Phonetics

Course Information
TitleΦωνητική / Phonetics
CodeΓλ 531
FacultyPhilosophy
SchoolEnglish Language and Literature
Cycle / Level2nd / Postgraduate
Teaching PeriodWinter/Spring
CommonNo
StatusActive
Course ID600004012

Programme of Study: PROGRAMMA METAPTYCΗIAKŌN SPOUDŌN 2016-2017

Registered students: 0
OrientationAttendance TypeSemesterYearECTS
GlōssologíaElective CoursesWinter/Spring-7.5

Class Information
Academic Year2016 – 2017
Class PeriodSpring
Class ID
600072456
Course Type 2016-2020
  • Scientific Area
Course Type 2011-2015
Specific Foundation / Core
Mode of Delivery
  • Face to face
Digital Course Content
Erasmus
The course is also offered to exchange programme students.
Language of Instruction
  • English (Instruction, Examination)
Learning Outcomes
•very good understanding of current theories of speech production and perception •a solid background on theoretical frameworks that account for coarticulation and reduction in speech production and perception •ability to work with phonetic experimental techniques •ability to analyse acoustic and articulatory data •a practical knowledge of the PRAAT speech analysis system •ability to combine theoretical and empirical evidence from phonetics for a comprehensive analysis and interpretation of data •ability to work with a variety of data including different languages, dialects, speech disorders, speech in adverse conditions •ability to carry out independent research in phonetics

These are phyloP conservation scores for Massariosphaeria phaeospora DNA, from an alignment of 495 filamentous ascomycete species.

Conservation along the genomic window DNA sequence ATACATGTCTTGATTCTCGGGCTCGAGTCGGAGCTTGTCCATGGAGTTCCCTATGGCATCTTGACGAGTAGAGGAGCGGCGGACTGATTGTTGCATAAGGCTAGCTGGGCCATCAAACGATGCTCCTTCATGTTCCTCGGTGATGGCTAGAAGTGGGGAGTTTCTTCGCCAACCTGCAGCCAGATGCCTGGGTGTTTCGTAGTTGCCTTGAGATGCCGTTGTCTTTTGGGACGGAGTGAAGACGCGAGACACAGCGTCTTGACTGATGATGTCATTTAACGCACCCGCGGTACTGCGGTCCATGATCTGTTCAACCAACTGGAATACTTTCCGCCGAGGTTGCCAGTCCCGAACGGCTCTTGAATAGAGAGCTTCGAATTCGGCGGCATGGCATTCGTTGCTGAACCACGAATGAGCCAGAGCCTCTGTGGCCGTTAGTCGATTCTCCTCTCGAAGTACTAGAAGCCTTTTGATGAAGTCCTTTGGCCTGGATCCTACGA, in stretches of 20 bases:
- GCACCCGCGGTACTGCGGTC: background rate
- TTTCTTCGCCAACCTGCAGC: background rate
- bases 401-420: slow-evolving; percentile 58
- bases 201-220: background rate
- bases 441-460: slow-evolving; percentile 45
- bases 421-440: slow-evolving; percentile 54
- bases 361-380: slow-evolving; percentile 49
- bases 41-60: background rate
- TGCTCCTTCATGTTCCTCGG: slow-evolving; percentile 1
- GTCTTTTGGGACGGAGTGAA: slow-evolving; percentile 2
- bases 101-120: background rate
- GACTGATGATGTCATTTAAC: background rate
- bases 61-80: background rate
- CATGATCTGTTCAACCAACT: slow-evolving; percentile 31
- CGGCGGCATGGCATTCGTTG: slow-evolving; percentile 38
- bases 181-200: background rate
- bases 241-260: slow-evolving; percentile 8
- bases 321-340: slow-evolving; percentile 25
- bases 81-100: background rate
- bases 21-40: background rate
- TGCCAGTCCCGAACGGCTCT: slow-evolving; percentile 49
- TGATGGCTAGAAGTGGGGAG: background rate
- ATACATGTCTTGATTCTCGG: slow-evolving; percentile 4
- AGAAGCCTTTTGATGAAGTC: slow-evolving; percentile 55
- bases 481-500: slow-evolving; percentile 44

General Competences
  • Apply knowledge in practice
  • Retrieve, analyse and synthesise data and information, with the use of necessary technologies
  • Adapt to new situations
  • Make decisions
  • Work autonomously
  • Work in teams
  • Work in an interdisciplinary team
  • Generate new research ideas
  • Demonstrate social, professional and ethical commitment and sensitivity to gender issues
  • Be critical and self-critical
  • Advance free, creative and causative thinking
Course Content (Syllabus)
This advanced phonetics course will focus on current theories of speech production and perception and explore key research issues relating to the physiological, biological, physical, and cognitive aspects of speech. Special emphasis will be given to coarticulation and reduction in speech production viewed within current theoretical frameworks. These phenomena will be examined with the use of acoustic and articulatory data (electropalatographic and ultrasound ) and students will have the opportunity to carry out extensive experimental work. Throughout the course, a variety of data will be examined and discussed including data from different languages, dialects, L1 and L2 acquisition, speech disorders, speech production in adverse conditions. Course handouts and other materials (audio files, videos, internet sites) are uploaded on elearning.
Keywords
phonetics, acoustics, articulation, perception, coarticulation
Educational Material Types
  • Notes
  • Slide presentations
  • Audio
  • Multimedia
  • Interactive excersises